As pointed out in the high-resolution simulations of Brooks et al. (2007), supernovae feedback plays a crucial role in lowering the star formation efficiency in low-mass galaxies. Without energy injection from supernovae to regulate the star formation, gas that remains in galaxies rapidly cools, forms stars, and increases its metallicity too early, producing a M-Z relation too flat compared to observations. However, Calura et al. (2009) reproduced the M-Z relation with chemical evolution models for ellipticals, spirals and irregular galaxies, by means of an increasing efficiency of star formation with mass in galaxies of all morphological types, without the need for outflows favoring the loss of metals in the less massive galaxies. A recent study that supports this result for massive galaxies is that of Vale Asari et al. (2009), modelling the time evolution of stellar metallicity using a closed-box chemical evolution model. They suggest that the M-Z relation for galaxies in the mass range from 109.8 to 1011.65 $M_{\odot }$ is mainly driven by the star formation history and not by inflows or outflows.

 \begin{figure}
\par\includegraphics[width=17.2cm,clip]{12214f6.ps}
\end{figure} Figure 6:

Relation between stellar mass, in units of solar masses, and $12+\log$(O/H) for our l-sample of galaxies (M-Z relation). The dashed line represents the fit of Tremonti et al. (2004), and symbols follow the same code used in Fig. 2. (See the electronic edition of the Journal for a color version of this figure.)

Open with DEXTER

Table 4:   Median Petrosian r magnitude (Mr), median of the logarithm-mass [log( $M_{\rm star}$/$M_{\odot }$)], and the logarithm-mass range that include 66$\%$ of the total mass distribution around the median logarithm-mass value for l-samples a, b, and c.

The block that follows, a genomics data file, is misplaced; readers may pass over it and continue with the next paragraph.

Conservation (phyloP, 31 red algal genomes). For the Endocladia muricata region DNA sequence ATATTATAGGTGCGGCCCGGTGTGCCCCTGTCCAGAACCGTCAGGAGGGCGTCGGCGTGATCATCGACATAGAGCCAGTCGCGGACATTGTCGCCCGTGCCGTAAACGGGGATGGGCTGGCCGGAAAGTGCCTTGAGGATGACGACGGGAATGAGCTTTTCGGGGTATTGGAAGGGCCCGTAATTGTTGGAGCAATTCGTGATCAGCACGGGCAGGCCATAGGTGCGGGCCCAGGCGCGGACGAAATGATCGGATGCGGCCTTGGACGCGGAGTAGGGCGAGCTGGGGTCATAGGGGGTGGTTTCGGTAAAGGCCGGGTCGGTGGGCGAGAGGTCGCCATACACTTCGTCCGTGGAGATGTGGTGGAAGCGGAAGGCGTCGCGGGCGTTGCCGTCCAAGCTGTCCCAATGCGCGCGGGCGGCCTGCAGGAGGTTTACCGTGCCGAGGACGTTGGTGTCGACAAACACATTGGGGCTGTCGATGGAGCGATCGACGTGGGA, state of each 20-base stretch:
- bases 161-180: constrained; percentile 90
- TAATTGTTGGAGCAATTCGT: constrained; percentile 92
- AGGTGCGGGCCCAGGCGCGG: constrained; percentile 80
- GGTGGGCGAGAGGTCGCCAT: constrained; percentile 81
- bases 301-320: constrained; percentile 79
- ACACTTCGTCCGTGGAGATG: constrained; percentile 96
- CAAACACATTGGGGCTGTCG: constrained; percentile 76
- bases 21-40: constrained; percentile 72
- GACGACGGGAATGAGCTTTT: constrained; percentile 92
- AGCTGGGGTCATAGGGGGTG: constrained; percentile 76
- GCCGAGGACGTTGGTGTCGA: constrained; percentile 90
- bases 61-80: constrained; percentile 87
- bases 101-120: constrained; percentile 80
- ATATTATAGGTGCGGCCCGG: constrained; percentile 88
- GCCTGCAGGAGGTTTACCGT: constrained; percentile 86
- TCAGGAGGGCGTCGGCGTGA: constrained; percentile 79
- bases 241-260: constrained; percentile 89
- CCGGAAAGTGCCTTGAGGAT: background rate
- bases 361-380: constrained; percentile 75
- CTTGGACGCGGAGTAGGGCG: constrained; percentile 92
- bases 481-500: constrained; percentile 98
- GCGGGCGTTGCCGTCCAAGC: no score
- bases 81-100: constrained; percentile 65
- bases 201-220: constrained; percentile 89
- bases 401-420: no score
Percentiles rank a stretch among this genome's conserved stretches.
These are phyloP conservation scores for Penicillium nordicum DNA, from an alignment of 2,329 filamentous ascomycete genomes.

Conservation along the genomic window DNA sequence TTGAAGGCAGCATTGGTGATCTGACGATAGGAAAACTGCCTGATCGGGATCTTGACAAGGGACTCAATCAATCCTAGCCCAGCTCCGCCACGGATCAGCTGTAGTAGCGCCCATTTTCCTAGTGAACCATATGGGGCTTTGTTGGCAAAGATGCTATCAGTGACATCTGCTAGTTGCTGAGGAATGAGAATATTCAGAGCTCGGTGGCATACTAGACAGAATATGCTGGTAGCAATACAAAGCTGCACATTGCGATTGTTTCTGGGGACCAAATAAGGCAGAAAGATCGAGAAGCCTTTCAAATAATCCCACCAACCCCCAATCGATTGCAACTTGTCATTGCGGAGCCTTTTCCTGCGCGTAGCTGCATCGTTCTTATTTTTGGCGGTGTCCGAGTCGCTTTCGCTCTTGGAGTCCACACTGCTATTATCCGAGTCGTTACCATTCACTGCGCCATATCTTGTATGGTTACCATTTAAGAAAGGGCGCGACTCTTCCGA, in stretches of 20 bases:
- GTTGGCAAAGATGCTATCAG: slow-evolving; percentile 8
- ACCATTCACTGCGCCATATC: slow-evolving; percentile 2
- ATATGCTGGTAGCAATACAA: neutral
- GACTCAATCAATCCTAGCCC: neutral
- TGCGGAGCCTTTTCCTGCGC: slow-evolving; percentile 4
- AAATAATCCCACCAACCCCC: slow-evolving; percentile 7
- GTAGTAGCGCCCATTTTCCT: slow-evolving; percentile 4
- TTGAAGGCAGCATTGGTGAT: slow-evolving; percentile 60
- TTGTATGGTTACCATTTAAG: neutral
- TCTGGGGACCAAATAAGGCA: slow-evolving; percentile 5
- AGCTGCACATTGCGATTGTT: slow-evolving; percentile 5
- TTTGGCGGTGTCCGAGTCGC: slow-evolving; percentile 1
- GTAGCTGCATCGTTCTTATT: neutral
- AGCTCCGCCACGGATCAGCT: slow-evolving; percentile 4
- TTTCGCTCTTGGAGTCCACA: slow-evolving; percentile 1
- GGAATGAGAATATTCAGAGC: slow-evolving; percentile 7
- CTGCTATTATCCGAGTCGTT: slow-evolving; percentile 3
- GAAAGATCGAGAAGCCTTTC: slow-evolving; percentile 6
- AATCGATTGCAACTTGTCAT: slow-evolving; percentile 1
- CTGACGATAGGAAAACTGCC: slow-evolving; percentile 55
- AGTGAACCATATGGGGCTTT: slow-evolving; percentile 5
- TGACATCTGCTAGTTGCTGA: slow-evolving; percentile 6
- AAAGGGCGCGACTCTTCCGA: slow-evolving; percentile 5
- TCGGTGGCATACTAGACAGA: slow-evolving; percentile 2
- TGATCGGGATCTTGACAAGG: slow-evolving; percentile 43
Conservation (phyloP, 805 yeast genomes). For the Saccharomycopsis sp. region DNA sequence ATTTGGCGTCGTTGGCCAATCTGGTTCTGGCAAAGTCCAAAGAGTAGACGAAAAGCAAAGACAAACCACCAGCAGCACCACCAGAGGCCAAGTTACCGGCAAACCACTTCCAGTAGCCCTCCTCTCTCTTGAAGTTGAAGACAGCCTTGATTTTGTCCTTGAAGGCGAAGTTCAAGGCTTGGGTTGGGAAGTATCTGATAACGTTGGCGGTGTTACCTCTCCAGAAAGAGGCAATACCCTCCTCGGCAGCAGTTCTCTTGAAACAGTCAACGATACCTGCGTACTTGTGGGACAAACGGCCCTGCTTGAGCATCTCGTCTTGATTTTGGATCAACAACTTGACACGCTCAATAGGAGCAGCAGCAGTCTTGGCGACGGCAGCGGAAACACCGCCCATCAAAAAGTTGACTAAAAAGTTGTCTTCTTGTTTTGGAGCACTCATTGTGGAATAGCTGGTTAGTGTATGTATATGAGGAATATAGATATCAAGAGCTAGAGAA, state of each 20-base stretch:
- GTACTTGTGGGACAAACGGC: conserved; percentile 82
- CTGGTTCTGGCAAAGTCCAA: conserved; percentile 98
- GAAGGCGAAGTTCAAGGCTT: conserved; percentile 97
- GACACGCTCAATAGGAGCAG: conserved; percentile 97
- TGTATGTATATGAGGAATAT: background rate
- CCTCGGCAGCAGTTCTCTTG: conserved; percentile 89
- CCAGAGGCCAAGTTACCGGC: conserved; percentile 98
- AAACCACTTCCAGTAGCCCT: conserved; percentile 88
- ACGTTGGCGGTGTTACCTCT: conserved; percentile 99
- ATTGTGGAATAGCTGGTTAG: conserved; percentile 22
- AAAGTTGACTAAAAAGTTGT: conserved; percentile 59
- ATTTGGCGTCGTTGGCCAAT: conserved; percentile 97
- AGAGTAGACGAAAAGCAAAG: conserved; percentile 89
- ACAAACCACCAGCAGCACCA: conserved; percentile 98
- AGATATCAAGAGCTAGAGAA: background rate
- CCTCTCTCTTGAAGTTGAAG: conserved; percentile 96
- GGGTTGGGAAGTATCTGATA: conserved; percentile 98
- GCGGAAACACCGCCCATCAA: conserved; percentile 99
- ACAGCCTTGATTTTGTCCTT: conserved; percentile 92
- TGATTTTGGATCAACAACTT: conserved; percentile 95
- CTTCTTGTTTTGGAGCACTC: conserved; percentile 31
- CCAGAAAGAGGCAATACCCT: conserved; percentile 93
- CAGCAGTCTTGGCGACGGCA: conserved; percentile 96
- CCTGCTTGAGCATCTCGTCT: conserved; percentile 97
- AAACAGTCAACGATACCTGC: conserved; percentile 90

As explained in Sect. 2, we selected small intervals of luminosity for all redshift samples. Such a selection was aimed to avoid possible biases since the SLOAN star-forming sample becomes incomplete at redshifts above z > 0.1 (e.g., Kewley et al. 2006). Then, this could introduce a bias, since our high-redshift sample is formed by the most luminous galaxies, resulting in higher metallicity estimates.

As can be seen from Fig. 5, the galaxies of our samples do not show a luminosity-metallicity dependence, since this relation can be clearly seen only when spanning ranges of more than $\sim$4 mag in luminosity (e.g. T04). The masses of our galaxies were estimated in order to check their behaviour in our luminosity intervals with the STARLIGHT code, using a Chabrier (2003) initial mass function between 0.1 and 100 $M_{\odot }$; for details on the mass estimates, see Mateus et al. (2006). The M-Z diagram for our l-samples do not show any correlation either, as can be seen in Fig. 6, since masses again correspond to a small interval in luminosity for each redshift bin.

For each l-sample, we overplot the polynomial fit of the local M-Z relation of Tremonti et al. (2004), which is valid over the range $8.5 < \log(M_{\rm star}{/}M_{\odot}$) < 11.5, with a steep M-Z relation for masses from 108.5 to 1010.5 $M_{\odot }$ that flattens at higher masses. As can be seen in Fig. 6, galaxies of the l-sample a, b and c, correspond to this flat and massive zone [log( $M_{\rm star}$/$M_{\odot }$) > 10.5] of the M-Z relation, for the reasons discussed above. The mass ranges where we can find two thirds ($\sim$66$\%$) of each l-sample are shown in Table 4, as well as the median Petrosian r magnitude, and the median mass in log( $M_{\rm star}$/$M_{\odot }$).

5.2 Effects of the Sloan fiber diameter

With respect to the Sloan fiber diameter, and depending on the galaxy size, we expect that at higher redshift the projected size of the Sloan fibers will cover a larger fraction of the galaxy area than for nearby galaxies. This effect, as argued in Sect. 3, could introduce a bias in our samples since integrated metallicities are lower than nuclear ones. In order to quantify this contribution, we estimate the percentage of angular size of each galaxy inside the three arcsec diameter of the Sloan fiber using the Petrosian total radius in the r-band in arcsec. To this aim, we divide the fibre radius (1.5 arcsec) by the Petrosian total radius in the r-band (petroradr), as can be seen in the histograms of Fig. 7 for all our l-samples. Thus, this ratio can be taken as the fraction of the galaxy size that is actually covered by the fibre.